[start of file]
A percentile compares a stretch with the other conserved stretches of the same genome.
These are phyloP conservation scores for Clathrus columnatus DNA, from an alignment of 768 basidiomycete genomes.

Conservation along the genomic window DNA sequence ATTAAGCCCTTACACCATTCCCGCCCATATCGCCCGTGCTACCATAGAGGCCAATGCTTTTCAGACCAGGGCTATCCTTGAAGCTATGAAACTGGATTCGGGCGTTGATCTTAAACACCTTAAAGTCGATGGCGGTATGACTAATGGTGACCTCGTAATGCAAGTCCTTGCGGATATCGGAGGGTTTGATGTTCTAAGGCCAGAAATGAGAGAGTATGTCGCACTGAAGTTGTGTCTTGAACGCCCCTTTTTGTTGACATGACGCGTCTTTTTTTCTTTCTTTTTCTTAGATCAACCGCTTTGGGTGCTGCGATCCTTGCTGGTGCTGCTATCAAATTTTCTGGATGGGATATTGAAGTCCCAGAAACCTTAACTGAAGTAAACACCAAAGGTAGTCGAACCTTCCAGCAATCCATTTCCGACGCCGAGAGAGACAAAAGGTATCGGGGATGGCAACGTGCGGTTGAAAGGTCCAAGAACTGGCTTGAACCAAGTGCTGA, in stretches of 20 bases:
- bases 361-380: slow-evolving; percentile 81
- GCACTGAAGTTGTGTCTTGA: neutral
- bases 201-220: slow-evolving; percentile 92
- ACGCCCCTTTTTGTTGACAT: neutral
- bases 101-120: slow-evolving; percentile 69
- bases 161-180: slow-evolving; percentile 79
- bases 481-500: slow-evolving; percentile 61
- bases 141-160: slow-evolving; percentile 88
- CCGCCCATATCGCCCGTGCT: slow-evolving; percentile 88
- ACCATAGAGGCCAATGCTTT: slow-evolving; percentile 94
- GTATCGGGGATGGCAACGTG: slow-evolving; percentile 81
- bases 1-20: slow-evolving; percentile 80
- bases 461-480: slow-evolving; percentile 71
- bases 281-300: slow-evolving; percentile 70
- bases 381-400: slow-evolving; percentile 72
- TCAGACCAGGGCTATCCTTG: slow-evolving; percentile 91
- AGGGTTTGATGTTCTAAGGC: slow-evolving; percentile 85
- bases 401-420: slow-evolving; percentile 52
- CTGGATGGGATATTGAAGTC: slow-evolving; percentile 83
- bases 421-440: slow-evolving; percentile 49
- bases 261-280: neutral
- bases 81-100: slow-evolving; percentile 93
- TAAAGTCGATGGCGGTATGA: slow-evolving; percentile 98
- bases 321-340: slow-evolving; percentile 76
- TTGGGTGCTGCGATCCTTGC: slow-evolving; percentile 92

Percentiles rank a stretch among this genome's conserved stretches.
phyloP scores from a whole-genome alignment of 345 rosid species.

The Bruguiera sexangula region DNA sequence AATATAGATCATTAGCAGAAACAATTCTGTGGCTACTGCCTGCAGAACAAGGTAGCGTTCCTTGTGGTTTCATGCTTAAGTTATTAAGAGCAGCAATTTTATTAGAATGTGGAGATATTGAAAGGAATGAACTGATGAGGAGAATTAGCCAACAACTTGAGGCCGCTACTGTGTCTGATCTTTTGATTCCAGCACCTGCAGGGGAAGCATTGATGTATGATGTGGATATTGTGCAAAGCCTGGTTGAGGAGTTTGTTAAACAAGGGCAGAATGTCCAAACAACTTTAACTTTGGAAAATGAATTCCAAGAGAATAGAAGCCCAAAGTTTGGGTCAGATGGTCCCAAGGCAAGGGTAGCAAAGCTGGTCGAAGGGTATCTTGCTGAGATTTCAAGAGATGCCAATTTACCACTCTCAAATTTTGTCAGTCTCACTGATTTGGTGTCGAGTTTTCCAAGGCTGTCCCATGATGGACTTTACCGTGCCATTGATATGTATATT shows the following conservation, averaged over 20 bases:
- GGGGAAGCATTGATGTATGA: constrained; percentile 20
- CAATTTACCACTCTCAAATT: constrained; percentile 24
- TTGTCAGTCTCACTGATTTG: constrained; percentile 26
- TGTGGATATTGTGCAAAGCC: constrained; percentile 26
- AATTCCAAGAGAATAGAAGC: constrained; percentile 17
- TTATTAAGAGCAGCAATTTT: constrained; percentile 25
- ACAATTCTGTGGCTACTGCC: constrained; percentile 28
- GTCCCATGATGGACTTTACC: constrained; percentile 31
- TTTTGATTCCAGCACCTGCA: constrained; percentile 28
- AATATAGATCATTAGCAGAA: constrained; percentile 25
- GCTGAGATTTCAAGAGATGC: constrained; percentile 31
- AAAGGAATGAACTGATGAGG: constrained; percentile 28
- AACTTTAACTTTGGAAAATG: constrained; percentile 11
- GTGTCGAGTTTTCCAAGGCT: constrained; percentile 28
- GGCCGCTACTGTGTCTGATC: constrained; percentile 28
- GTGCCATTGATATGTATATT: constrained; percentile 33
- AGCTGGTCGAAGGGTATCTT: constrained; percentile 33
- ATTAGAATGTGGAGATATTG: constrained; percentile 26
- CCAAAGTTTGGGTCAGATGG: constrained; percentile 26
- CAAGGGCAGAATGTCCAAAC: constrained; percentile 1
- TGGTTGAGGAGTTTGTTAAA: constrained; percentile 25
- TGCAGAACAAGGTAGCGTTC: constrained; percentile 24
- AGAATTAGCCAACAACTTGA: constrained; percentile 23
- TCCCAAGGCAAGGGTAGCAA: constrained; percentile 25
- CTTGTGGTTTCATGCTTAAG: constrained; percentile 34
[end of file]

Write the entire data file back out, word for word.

A percentile compares a stretch with the other conserved stretches of the same genome.
These are phyloP conservation scores for Clathrus columnatus DNA, from an alignment of 768 basidiomycete genomes.

Conservation along the genomic window DNA sequence ATTAAGCCCTTACACCATTCCCGCCCATATCGCCCGTGCTACCATAGAGGCCAATGCTTTTCAGACCAGGGCTATCCTTGAAGCTATGAAACTGGATTCGGGCGTTGATCTTAAACACCTTAAAGTCGATGGCGGTATGACTAATGGTGACCTCGTAATGCAAGTCCTTGCGGATATCGGAGGGTTTGATGTTCTAAGGCCAGAAATGAGAGAGTATGTCGCACTGAAGTTGTGTCTTGAACGCCCCTTTTTGTTGACATGACGCGTCTTTTTTTCTTTCTTTTTCTTAGATCAACCGCTTTGGGTGCTGCGATCCTTGCTGGTGCTGCTATCAAATTTTCTGGATGGGATATTGAAGTCCCAGAAACCTTAACTGAAGTAAACACCAAAGGTAGTCGAACCTTCCAGCAATCCATTTCCGACGCCGAGAGAGACAAAAGGTATCGGGGATGGCAACGTGCGGTTGAAAGGTCCAAGAACTGGCTTGAACCAAGTGCTGA, in stretches of 20 bases:
- bases 361-380: slow-evolving; percentile 81
- GCACTGAAGTTGTGTCTTGA: neutral
- bases 201-220: slow-evolving; percentile 92
- ACGCCCCTTTTTGTTGACAT: neutral
- bases 101-120: slow-evolving; percentile 69
- bases 161-180: slow-evolving; percentile 79
- bases 481-500: slow-evolving; percentile 61
- bases 141-160: slow-evolving; percentile 88
- CCGCCCATATCGCCCGTGCT: slow-evolving; percentile 88
- ACCATAGAGGCCAATGCTTT: slow-evolving; percentile 94
- GTATCGGGGATGGCAACGTG: slow-evolving; percentile 81
- bases 1-20: slow-evolving; percentile 80
- bases 461-480: slow-evolving; percentile 71
- bases 281-300: slow-evolving; percentile 70
- bases 381-400: slow-evolving; percentile 72
- TCAGACCAGGGCTATCCTTG: slow-evolving; percentile 91
- AGGGTTTGATGTTCTAAGGC: slow-evolving; percentile 85
- bases 401-420: slow-evolving; percentile 52
- CTGGATGGGATATTGAAGTC: slow-evolving; percentile 83
- bases 421-440: slow-evolving; percentile 49
- bases 261-280: neutral
- bases 81-100: slow-evolving; percentile 93
- TAAAGTCGATGGCGGTATGA: slow-evolving; percentile 98
- bases 321-340: slow-evolving; percentile 76
- TTGGGTGCTGCGATCCTTGC: slow-evolving; percentile 92

Percentiles rank a stretch among this genome's conserved stretches.
phyloP scores from a whole-genome alignment of 345 rosid species.

The Bruguiera sexangula region DNA sequence AATATAGATCATTAGCAGAAACAATTCTGTGGCTACTGCCTGCAGAACAAGGTAGCGTTCCTTGTGGTTTCATGCTTAAGTTATTAAGAGCAGCAATTTTATTAGAATGTGGAGATATTGAAAGGAATGAACTGATGAGGAGAATTAGCCAACAACTTGAGGCCGCTACTGTGTCTGATCTTTTGATTCCAGCACCTGCAGGGGAAGCATTGATGTATGATGTGGATATTGTGCAAAGCCTGGTTGAGGAGTTTGTTAAACAAGGGCAGAATGTCCAAACAACTTTAACTTTGGAAAATGAATTCCAAGAGAATAGAAGCCCAAAGTTTGGGTCAGATGGTCCCAAGGCAAGGGTAGCAAAGCTGGTCGAAGGGTATCTTGCTGAGATTTCAAGAGATGCCAATTTACCACTCTCAAATTTTGTCAGTCTCACTGATTTGGTGTCGAGTTTTCCAAGGCTGTCCCATGATGGACTTTACCGTGCCATTGATATGTATATT shows the following conservation, averaged over 20 bases:
- GGGGAAGCATTGATGTATGA: constrained; percentile 20
- CAATTTACCACTCTCAAATT: constrained; percentile 24
- TTGTCAGTCTCACTGATTTG: constrained; percentile 26
- TGTGGATATTGTGCAAAGCC: constrained; percentile 26
- AATTCCAAGAGAATAGAAGC: constrained; percentile 17
- TTATTAAGAGCAGCAATTTT: constrained; percentile 25
- ACAATTCTGTGGCTACTGCC: constrained; percentile 28
- GTCCCATGATGGACTTTACC: constrained; percentile 31
- TTTTGATTCCAGCACCTGCA: constrained; percentile 28
- AATATAGATCATTAGCAGAA: constrained; percentile 25
- GCTGAGATTTCAAGAGATGC: constrained; percentile 31
- AAAGGAATGAACTGATGAGG: constrained; percentile 28
- AACTTTAACTTTGGAAAATG: constrained; percentile 11
- GTGTCGAGTTTTCCAAGGCT: constrained; percentile 28
- GGCCGCTACTGTGTCTGATC: constrained; percentile 28
- GTGCCATTGATATGTATATT: constrained; percentile 33
- AGCTGGTCGAAGGGTATCTT: constrained; percentile 33
- ATTAGAATGTGGAGATATTG: constrained; percentile 26
- CCAAAGTTTGGGTCAGATGG: constrained; percentile 26
- CAAGGGCAGAATGTCCAAAC: constrained; percentile 1
- TGGTTGAGGAGTTTGTTAAA: constrained; percentile 25
- TGCAGAACAAGGTAGCGTTC: constrained; percentile 24
- AGAATTAGCCAACAACTTGA: constrained; percentile 23
- TCCCAAGGCAAGGGTAGCAA: constrained; percentile 25
- CTTGTGGTTTCATGCTTAAG: constrained; percentile 34